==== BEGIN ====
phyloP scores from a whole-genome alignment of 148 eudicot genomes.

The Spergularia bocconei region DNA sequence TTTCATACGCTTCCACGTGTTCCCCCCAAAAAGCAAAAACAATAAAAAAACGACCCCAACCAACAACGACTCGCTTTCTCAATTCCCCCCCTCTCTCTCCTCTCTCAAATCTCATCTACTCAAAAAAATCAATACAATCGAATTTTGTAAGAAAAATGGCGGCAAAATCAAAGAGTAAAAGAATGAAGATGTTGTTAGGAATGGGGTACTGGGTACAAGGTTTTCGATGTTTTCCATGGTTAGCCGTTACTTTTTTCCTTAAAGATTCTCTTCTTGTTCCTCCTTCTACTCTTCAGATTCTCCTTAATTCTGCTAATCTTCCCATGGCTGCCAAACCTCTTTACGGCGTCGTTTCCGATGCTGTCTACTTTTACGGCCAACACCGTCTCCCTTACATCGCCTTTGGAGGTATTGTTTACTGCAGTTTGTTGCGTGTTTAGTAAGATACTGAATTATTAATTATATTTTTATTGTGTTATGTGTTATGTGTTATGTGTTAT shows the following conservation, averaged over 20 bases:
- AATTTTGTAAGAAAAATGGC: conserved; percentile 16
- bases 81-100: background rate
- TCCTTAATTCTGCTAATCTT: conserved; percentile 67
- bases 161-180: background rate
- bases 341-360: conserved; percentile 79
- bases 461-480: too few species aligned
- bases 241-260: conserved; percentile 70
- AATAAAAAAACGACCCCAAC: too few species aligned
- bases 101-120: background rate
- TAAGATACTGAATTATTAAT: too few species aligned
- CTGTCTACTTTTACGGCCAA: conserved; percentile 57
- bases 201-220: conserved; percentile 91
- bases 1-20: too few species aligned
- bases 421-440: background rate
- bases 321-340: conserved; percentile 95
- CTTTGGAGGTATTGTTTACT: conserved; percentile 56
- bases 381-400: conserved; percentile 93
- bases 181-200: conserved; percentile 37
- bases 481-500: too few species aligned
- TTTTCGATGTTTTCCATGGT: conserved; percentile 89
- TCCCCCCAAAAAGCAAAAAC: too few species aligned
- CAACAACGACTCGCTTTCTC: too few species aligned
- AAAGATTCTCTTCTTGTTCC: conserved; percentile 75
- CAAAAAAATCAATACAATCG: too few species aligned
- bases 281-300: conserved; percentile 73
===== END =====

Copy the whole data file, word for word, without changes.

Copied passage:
phyloP scores from a whole-genome alignment of 148 eudicot genomes.

The Spergularia bocconei region DNA sequence TTTCATACGCTTCCACGTGTTCCCCCCAAAAAGCAAAAACAATAAAAAAACGACCCCAACCAACAACGACTCGCTTTCTCAATTCCCCCCCTCTCTCTCCTCTCTCAAATCTCATCTACTCAAAAAAATCAATACAATCGAATTTTGTAAGAAAAATGGCGGCAAAATCAAAGAGTAAAAGAATGAAGATGTTGTTAGGAATGGGGTACTGGGTACAAGGTTTTCGATGTTTTCCATGGTTAGCCGTTACTTTTTTCCTTAAAGATTCTCTTCTTGTTCCTCCTTCTACTCTTCAGATTCTCCTTAATTCTGCTAATCTTCCCATGGCTGCCAAACCTCTTTACGGCGTCGTTTCCGATGCTGTCTACTTTTACGGCCAACACCGTCTCCCTTACATCGCCTTTGGAGGTATTGTTTACTGCAGTTTGTTGCGTGTTTAGTAAGATACTGAATTATTAATTATATTTTTATTGTGTTATGTGTTATGTGTTATGTGTTAT shows the following conservation, averaged over 20 bases:
- AATTTTGTAAGAAAAATGGC: conserved; percentile 16
- bases 81-100: background rate
- TCCTTAATTCTGCTAATCTT: conserved; percentile 67
- bases 161-180: background rate
- bases 341-360: conserved; percentile 79
- bases 461-480: too few species aligned
- bases 241-260: conserved; percentile 70
- AATAAAAAAACGACCCCAAC: too few species aligned
- bases 101-120: background rate
- TAAGATACTGAATTATTAAT: too few species aligned
- CTGTCTACTTTTACGGCCAA: conserved; percentile 57
- bases 201-220: conserved; percentile 91
- bases 1-20: too few species aligned
- bases 421-440: background rate
- bases 321-340: conserved; percentile 95
- CTTTGGAGGTATTGTTTACT: conserved; percentile 56
- bases 381-400: conserved; percentile 93
- bases 181-200: conserved; percentile 37
- bases 481-500: too few species aligned
- TTTTCGATGTTTTCCATGGT: conserved; percentile 89
- TCCCCCCAAAAAGCAAAAAC: too few species aligned
- CAACAACGACTCGCTTTCTC: too few species aligned
- AAAGATTCTCTTCTTGTTCC: conserved; percentile 75
- CAAAAAAATCAATACAATCG: too few species aligned
- bases 281-300: conserved; percentile 73